Vacheron Constantin’s new Métiers d’Art collection is inspired by historic drawings of the balloons that shaped human flight.
Conquering the sky by balloon has been a wonder of the human imagination for centuries. The idea that a balloon could sweep a human of their feet and carry them high into the atmosphere was once decried as ludicrously improbable as the idea that a machine could be built that could fly one side of the globe to the other.
But in Paris in 1783 that ludicrous improbability became a reality as, to the astonishment of thousands of spectators, Jean-François Pilâtre de Rozier and François Laurent d’Arlandes were aboard the first ever hot air balloon that carried humans towards the heavens.
Recreating the look and feel of a hot air balloon on the wrist, one could claim, is a similarly ludicrous and potentially improbable endeavour. But that assumption would also be wrong. For Vacheron Constantin’s limited edition Métiers d’Art Les Aérostiers collection takes bespoke watchmaking to new heights.
Taken from historic drawings of the balloons that shaped human flight, the Métiers d’Art Les Aérostiers is a unique five-piece collection by the luxury Swiss watchmaker that pays homage to the early history of hot air balloonists from the 18th century. Known as aérostiers, the pioneering balloonists’ determination to reach the skies, inspired a fascinating and influential moment in the history of human flight.
Vacheron’s artists have created five timepieces that commemorate five historic moments in the early history of hot air ballooning. Specifically the five flights undertaken in France between 1783 and 1785. Five have been made of each timepiece, making the collection a unique collector’s item. As such, each comes with a price tag in excess of $100,000.
The dials are highly decorative canvases of horological delicacy. On the dial of each watch a hand-engraved, micro-sculpted hot air balloon looms over a translucent plique-à-jour enamel face. This specialist type of enamelling is incomprehensibly intricate and complex but visually stunning, and creates a rarefied stained glass effect.
The time is displayed beneath the hovering balloon to the beat of Vacheron’s 31mm automatic Manufacture Calibre 2460 G4/1. Vacheron’s four-piece calibre shows the date, hours, minutes and days of the week through apertures around the outside of the dial.
The cases are 40mm in diameter and 12.7mm thick, and the 237-part movement mechanics are visible through the sapphire case back.
The five iterations of the dials in the Les Aerostiers collection depict a different hot air balloon from the 18th century in extraordinary detail, each with a different colour scheme to complement the historic ballooning moments.
The five pieces in the Métiers d’Art Les Aérostiers collection are:
The Versailles 1783: In front of King Louis XVI and Marie Antoinette at the Palace of Versailles, an aerostat designed by designed by Étienne de Montgolfier rose into the air for the very first time. This historic “aerostatic experiment” had a sheep, a rooster and a duck on board. An odd mix of company. Or the start of a bad joke. In fact, the survival of these animals would suggest that there were sufficient levels of oxygen at a given altitude. There were no guarantees that no animals were harmed in the production of Montgolfier’s experiment. Engraved in white gold, the basket and its floating ropes, having been slightly damaged by the landing, are perfectly visible beneath the opulent 5N gold balloon.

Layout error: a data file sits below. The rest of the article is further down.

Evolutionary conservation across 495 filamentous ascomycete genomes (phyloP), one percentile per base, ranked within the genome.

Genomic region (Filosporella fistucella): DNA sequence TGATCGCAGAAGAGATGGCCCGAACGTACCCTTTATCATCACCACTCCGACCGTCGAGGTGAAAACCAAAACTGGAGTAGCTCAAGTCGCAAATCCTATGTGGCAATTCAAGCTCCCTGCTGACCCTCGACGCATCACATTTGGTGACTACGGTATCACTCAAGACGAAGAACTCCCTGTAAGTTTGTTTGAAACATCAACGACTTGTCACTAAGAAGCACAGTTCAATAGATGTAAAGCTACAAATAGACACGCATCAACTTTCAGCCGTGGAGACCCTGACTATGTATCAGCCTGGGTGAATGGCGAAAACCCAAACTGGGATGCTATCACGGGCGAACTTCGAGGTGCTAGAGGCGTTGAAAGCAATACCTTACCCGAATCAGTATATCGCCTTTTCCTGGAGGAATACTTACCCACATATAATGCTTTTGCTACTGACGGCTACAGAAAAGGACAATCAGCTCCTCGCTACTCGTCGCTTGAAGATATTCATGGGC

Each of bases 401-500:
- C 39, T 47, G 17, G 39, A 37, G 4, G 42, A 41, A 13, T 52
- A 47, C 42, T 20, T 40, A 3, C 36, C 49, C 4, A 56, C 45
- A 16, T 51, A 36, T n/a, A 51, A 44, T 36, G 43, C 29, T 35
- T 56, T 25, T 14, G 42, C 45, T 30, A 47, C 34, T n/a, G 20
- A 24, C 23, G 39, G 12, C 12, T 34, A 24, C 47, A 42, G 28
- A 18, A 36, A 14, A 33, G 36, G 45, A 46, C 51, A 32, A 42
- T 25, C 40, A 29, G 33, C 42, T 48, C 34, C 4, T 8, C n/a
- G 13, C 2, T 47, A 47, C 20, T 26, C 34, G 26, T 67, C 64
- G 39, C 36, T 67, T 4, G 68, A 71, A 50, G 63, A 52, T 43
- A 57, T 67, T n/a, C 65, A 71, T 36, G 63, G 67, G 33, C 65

The Paris 1783: The first humans rise to the skies in a balloon. Another of De Montgolfier’s aerostat designs took two “sky travellers” — Jean-François Pilâtre de Rozier and François Laurent d’Arlandes — up, up and away. To commemorate this moment of the first tethered balloon flight, the sky travellers are micro-sculpted on the engraved centrepiece that hovers over a sky blue plique-à-jour enamel dial. This pink and white gold balloon is engraved with suns, the zodiac, fleurs de lys, garlands, insignia and an eagle with outstretched wings.
The Paris 1784: The balloonist Blanchard had imagined a system for guiding a balloon’s trajectory. The ingenious system of wings built for this purpose can be clearly made out on the dial of this piece. While the landing took place far from the initial designated spot, the flight would inspire its developer and other balloonists in making more fruitful attempts.
The Bordeaux 1784: The whole of France takes part in the extraordinary conquest of the skies. This flight, made in Bordeaux with three voyagers in the basket, testifies to what had become a true phenomenon of the era. Reproduced in identical detail on the dial, the balloon features a variety of fabrics and ornamentation, as well as a mythological scene.
The Bagnols 1785: Ten thousand people saluted this flight with thunderous applause. The elegant white and yellow gold basket appears to be floating on plique-à-jour enamel in various shades of blue. The upper part of the balloon is coloured by electroplating. Seven years later, the balloon canvas would serve to make clothes for Republican volunteers.
Investigating the Vacheron Constantin American 1921.